Declan Flynn is Managing Director of Belfast-based commercial property agency Lisney, which works on behalf of many of Northern Ireland’s most significant investors and developers as well as major retailers and businesses. He outlines the impact that digital connectivity is having on the property sector.
It’s no great secret that digital connectivity has become incredibly important to occupiers. Just how important is now starting to become apparent as it takes its place alongside location and cost.
As works continue at Erskine House on Belfast’s Chichester Street – HMRC’s upcoming new home for its Belfast regional operation – the department has just completed its letting of 157,153 sq ft at the English Cities Fund’s New Bailey development in greater Manchester.
Key to HMRC’s decision to take the space on a 25-year lease were its “easy-to-reach location, excellent transport links and the excellent digital infrastructure” required by HMRC.
Steven Boyd, HMRC Estates Director, is quoted as saying “the New Bailey development will provide HMRC with a state-of-the-art facility fit for a modern tax authority”.
He went on to say “all the regional centres will provide our staff with the quality, digital working environments needed to deliver a better service to the taxpayer”.
World class digital connectivity is no longer a requirement limited to companies specialising in technology. Every company is now a tech company and as HMRC is a perfect example, so are government and public-sector service providers.
The public now demands the ability to interact online, by app or on the phone all day, and the days of posting your tax return will soon be one of the many things that comes to an end.
So why is it so important, as HMRC’s world becomes increasingly online orientated, that location and transport links rank so highly alongside cost and digital connectivity? It could be argued that far more cost-effective solutions could be found out of town, on bespoke locations, at a fraction of the land value.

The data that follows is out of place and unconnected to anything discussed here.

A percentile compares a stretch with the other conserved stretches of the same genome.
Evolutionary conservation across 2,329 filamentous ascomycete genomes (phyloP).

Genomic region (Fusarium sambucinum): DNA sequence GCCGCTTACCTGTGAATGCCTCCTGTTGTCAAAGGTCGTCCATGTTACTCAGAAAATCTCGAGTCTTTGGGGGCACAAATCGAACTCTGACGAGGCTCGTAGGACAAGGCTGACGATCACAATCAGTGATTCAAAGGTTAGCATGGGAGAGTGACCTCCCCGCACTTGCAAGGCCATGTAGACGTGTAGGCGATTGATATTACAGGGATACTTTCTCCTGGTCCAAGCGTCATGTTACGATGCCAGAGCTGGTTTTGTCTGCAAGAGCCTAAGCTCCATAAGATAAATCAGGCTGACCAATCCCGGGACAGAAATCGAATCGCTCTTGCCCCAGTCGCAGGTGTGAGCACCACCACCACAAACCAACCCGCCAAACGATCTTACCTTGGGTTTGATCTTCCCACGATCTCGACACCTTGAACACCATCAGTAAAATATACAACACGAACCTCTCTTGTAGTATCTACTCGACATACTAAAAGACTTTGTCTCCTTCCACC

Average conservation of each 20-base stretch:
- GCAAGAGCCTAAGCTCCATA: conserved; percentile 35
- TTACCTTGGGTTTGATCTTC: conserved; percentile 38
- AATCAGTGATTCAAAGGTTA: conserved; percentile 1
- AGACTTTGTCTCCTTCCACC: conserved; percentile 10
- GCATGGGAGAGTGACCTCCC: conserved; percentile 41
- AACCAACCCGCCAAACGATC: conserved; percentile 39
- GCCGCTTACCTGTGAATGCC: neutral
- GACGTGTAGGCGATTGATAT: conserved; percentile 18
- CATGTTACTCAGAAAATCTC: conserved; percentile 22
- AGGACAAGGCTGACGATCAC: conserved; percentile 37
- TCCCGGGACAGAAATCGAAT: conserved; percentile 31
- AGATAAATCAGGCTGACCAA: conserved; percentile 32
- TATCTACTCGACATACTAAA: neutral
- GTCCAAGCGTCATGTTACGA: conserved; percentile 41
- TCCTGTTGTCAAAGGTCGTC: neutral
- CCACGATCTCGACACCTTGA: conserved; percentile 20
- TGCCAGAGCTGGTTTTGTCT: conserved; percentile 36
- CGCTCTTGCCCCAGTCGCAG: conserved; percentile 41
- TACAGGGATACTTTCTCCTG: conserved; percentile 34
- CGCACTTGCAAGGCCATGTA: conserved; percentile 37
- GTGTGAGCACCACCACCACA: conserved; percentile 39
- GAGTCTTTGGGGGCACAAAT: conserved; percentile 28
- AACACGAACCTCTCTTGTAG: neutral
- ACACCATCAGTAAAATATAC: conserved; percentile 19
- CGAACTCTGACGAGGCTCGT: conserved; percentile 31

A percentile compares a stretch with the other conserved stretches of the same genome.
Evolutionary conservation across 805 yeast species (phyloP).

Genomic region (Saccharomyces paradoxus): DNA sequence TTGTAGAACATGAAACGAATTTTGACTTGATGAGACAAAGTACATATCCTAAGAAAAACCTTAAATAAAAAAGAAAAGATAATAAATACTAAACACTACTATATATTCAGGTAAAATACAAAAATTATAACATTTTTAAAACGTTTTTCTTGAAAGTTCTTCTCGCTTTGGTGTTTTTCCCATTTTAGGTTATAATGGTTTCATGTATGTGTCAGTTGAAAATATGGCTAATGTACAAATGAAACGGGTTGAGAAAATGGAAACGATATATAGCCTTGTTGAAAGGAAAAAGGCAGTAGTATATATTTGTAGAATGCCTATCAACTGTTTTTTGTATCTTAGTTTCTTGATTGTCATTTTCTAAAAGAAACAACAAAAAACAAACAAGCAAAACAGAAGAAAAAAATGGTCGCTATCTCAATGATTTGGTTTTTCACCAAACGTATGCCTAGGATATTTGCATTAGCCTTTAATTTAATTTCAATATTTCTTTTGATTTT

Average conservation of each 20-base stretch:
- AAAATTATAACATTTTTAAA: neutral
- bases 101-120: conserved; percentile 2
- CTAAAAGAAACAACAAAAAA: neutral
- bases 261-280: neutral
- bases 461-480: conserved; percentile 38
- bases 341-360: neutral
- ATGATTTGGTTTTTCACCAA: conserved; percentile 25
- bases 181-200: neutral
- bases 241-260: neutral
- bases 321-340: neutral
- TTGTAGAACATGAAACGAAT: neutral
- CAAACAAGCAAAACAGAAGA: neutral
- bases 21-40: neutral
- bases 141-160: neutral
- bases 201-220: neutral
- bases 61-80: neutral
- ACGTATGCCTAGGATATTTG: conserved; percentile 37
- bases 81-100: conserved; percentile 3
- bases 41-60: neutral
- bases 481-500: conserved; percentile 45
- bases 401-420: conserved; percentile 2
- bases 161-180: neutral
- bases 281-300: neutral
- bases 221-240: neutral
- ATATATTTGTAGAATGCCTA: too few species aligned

The answer is talent. The infrastructure required to deliver these services online 24/7, 365 is complex and is, in the main, located in city centres. In addition, organisations like HMRC have to attract the best people working at maximum efficiency using the fastest connections possible – and the best people don’t want to be annexed to a lifeless compound on the outskirts of town.
To compete with the private sector and incoming and indigenous tech, media and creative industries, the public sector needs to be at the game, and to be at the game they need to be located in the same arena.
Government and the public sector know, just like business, that to compete in today’s fast-moving, digitally-orientated environment, a highly-skilled workforce is needed to provide high-quality services.
This is part of the reason that across HMRC’s range of regional centres, in addition to location and digital connectivity, the organisation has paid particular attention to its buildings, supporting significant improvements in ways of working and collaboration.
The trickle-down effect from the tech world is now being seen throughout the public and private sector and, for these folks, health and wellbeing has been moving up the agenda for quite some time as a tool to maximise efficiencies and productivity within their workforces.
It also seems that the private and public sector are learning lessons from the success of collaborative working environments such as those provided by WeWork and Workspace.
Combining all these factors to create the right working environment for your business or organisation in the right building, in the right place, with bullet proof digital connectivity is what every occupier is searching for – and HMRC seems to be leading the charge and bringing the public sector in line with the rest of the market.